It lets users make trades, shop and check flights. Like earlier Palm units, the Palm VII is a well-designed pocket organizer with pen input, a calendar, an address book, and other PIM features, plus slick data synchronization with a desktop computer. But this Palm also has a radio modem and pop-up antenna. Step through a quick sign-up wizard for 3Com's Palm.Net Internet service, designed for this device, and users are ready for unplugged E-mail and Web access.

These features, however, scarcely resemble those of their PC counterparts. Though the VII's IMessenger E-mail handles short messages well, it works only with a Palm.Net account, not with corporate or ISP E-mail. Users must download incoming messages exceeding 500 characters (roughly 75 words) in chunks. IMessenger doesn't handle file attachments at all. The 11-line screen can only display 40 to 50 words of a message.

Another limitation: Users cannot browse the Web at large. Instead, 3Com has partnered with dozens of big Web brand names such as ABC News, the Wall Street Journal, and Yahoo to provide bite-size chunks of information tailored to the Palm VII's small screen and its slow (8-kilobits-per-second) wireless connection. News, stock quotes, and travel information are all available now, with more content on the way.

Handspring Visor
The Palm's direct competitor is the Handspring's Visor, the best PDA to come along since the Palm, itself--not much of a surprise since the team behind the original PalmPilot created this sleek, new device.

Not only does the Visor mimic the Palm's size and shape, but it's based on the Palm operating system, so right out of the box it can run hundreds of Palm applications. Where the Visor differs from the Palm is that it almost always outdoes its predecessor. The datebook offers three views the Palm doesn't provide (weekly, annual, and appointment list), the calculator adds several advanced functions, and the HotSync cradle's Universal Serial Bus connection moves data approximately four times faster than the Palm's serial hookup.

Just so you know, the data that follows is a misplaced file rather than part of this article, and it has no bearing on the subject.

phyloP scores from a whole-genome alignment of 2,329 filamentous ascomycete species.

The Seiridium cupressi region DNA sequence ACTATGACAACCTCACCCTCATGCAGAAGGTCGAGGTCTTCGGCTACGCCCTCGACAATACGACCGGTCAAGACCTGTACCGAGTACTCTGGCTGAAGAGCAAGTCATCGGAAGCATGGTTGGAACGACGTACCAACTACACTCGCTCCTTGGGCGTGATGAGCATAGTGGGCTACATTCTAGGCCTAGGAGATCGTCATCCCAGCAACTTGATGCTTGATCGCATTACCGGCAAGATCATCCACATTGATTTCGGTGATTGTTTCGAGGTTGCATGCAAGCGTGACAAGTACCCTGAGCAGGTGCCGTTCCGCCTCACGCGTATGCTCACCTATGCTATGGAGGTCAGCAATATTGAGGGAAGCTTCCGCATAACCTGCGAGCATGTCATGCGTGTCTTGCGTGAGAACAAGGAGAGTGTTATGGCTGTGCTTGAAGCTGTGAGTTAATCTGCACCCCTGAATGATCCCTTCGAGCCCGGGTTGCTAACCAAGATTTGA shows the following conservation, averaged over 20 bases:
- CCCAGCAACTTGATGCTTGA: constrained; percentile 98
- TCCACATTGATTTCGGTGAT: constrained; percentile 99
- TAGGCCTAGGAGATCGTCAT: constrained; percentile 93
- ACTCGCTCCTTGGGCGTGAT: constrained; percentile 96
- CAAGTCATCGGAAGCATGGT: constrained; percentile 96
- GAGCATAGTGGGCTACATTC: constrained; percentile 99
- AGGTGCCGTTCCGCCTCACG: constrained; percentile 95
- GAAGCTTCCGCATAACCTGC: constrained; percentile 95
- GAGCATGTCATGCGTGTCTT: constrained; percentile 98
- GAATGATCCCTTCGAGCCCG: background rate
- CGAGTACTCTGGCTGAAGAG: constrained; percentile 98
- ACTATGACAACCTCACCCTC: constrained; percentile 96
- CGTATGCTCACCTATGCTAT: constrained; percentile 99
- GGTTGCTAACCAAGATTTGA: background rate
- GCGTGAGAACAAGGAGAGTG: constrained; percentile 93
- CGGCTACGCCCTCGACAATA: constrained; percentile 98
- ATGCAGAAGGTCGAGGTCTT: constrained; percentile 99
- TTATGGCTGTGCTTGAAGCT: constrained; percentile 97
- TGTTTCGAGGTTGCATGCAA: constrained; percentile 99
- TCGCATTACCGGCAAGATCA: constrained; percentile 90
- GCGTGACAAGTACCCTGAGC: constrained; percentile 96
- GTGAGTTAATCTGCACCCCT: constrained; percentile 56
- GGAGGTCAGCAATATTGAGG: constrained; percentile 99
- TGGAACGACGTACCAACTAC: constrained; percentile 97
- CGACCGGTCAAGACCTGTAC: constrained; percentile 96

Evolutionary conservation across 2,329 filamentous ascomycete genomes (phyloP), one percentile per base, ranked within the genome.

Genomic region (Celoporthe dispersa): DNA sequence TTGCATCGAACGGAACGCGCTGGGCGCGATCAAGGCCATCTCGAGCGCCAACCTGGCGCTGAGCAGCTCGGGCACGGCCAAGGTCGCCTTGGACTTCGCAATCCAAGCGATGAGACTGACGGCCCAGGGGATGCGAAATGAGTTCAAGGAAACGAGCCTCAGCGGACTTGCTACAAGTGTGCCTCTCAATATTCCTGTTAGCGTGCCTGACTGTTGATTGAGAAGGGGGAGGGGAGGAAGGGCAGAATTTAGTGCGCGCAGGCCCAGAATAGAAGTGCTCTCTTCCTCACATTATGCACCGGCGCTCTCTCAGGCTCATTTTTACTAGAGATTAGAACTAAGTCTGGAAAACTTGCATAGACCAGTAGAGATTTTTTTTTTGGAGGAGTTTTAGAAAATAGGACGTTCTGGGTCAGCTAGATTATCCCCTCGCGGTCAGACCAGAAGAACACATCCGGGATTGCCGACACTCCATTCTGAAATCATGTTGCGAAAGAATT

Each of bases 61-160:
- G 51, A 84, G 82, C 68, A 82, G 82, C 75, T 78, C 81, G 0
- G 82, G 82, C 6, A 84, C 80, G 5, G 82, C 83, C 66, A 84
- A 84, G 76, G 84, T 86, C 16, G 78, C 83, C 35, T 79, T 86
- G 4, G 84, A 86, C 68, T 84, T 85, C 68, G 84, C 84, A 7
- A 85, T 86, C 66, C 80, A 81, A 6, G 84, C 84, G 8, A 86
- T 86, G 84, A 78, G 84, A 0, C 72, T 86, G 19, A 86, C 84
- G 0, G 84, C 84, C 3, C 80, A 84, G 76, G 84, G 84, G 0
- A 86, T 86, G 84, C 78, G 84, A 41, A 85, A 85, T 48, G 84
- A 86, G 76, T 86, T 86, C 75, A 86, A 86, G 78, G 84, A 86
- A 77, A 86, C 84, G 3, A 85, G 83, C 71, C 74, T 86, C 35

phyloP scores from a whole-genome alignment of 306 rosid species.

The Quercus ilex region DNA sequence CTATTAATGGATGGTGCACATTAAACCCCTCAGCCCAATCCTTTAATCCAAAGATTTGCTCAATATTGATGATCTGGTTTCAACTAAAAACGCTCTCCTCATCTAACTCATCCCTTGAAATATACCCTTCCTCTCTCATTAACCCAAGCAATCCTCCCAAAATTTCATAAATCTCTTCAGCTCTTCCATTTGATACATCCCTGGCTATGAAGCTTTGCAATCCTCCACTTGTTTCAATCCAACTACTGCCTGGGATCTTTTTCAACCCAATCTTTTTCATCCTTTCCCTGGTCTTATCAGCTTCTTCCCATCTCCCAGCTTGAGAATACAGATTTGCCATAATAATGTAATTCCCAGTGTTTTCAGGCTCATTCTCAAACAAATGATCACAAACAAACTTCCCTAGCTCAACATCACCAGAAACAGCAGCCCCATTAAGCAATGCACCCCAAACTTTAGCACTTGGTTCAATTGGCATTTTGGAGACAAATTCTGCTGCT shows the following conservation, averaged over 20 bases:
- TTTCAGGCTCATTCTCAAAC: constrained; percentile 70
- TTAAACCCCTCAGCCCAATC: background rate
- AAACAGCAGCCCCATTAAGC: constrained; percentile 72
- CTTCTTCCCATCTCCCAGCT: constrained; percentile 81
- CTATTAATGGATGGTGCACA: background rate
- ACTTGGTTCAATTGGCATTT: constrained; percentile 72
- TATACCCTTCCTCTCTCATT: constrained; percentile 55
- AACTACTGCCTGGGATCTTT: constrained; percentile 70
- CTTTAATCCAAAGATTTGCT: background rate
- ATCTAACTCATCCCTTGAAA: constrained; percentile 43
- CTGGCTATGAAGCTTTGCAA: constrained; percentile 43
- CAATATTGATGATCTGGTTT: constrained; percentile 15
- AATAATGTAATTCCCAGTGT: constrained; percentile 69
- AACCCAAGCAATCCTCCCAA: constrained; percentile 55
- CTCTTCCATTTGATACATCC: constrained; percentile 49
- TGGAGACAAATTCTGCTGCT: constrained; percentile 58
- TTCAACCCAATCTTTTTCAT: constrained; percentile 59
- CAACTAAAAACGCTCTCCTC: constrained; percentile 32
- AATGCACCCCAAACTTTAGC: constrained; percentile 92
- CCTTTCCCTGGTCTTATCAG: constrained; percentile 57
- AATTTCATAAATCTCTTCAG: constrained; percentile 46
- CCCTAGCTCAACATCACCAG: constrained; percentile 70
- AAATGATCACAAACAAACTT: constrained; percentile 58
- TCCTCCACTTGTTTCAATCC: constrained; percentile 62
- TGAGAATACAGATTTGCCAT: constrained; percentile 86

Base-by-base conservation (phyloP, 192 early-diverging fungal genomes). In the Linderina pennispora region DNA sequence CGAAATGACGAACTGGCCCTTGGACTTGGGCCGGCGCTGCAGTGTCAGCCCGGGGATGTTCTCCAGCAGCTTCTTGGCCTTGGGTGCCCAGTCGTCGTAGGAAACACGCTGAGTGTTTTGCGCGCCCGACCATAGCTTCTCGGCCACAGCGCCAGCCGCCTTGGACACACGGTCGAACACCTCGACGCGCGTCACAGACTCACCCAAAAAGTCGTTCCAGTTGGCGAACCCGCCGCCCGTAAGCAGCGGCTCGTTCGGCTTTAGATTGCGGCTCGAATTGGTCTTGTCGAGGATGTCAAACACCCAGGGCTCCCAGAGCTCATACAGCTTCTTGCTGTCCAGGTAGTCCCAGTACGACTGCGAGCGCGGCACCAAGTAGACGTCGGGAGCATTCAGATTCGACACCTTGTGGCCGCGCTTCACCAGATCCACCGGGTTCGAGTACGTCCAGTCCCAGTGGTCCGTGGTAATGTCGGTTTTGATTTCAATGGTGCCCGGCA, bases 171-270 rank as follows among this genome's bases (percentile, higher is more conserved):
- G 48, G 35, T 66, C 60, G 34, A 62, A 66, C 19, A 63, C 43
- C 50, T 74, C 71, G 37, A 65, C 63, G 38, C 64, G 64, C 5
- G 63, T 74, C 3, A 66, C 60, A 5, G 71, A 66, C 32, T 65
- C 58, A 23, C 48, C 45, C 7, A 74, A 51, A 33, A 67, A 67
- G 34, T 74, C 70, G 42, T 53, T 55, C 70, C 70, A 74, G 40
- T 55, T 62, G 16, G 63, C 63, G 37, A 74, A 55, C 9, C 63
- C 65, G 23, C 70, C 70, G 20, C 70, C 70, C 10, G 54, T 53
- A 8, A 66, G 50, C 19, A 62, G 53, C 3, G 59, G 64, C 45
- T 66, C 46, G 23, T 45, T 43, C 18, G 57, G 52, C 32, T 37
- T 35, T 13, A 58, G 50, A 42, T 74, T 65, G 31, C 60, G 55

But the Visor's approach to expandability is elegant: The back of the device comes off easily, exposing a small bay that accepts plug-in modules about two-thirds the size of a PC Card. In contrast, installing expansion cards on a Palm III or IIIx means fiddling with tiny screws.

Current Handspring modules include EA Sports' Tiger Woods PGA Golf module, a Quick Backup module for removable storage ($39.95), and an 8MB Flash module ($79.95) for added memory. Various third-party modules, including a music player, a wireless modem, and a Global Positioning System unit, will be available through Handspring's Web site later.

Another Visor module, from Peanut Press, brings electronic books to handhelds. Peanut Press offers 500 titles on its site now and plans to offer more than 2000 by the end of the year. Titles cost anywhere from $2 to $18. Books are currently only offered by download, but modules will be available in a couple of months. Each themed module will have a collection of books and cost about $30 per card. Peanut Press also offers Peanut Reader, available as a free download. This software tool lets users dog-ear a page, invert the screen, change the font size, make notes, or search.

On the other side of the PDA coin is the Windows CE-based unit available from Casio and Hewlett Packard. These are essentially mini-PCs running a mini-version of Windows. But they fill a different need than Palms for their users. Similarly priced color Windows CE devices offer more multimedia support, including digital music players and more sophisticated imaging software.

Price Appeal
One of the biggest appeals of PDAs, especially the Palm III, is their price. Like its Palm ancestors, the Palm VII is elegant, innovative, and useful. But at $599, it costs nearly twice as much as the more mundane Palm IIIx.. At $449, are Palm IIIc's 256 colors enough to make the jump to color.

Handspring's Visor Solo starts at $149. With 2MB of memory, it doesn't come with a USB cradle, so users can't hot sync their data or install applications--unless they're sharing a cradle with somebody else, or have a friend who has the patience to beam you applications and data from another Visor or Palm with an infrared port.

Much better for most entry-level users is the $179 Visor the same as the Solo but including the USB cradle. In contrast, the basic Palm IIIe, also with 2MB of memory, goes for $229 but doesn't accept expansion cards. The $249 Visor Deluxe has 8MB of memory (like the slightly more expensive Palm IIIx). Its case comes in several iMac-inspired, translucent plastic colors in addition to the basic charcoal gray.

Also in development are a wireless LAN module and a HomeRF wireless module that will interact with appliances. Users can already take their PDA to the supermarket using a program called Shopping List. Soon they'll be able to link their PDA directly to their refrigerator inventory to generate a list of groceries they need. After all, this is the 21st Century.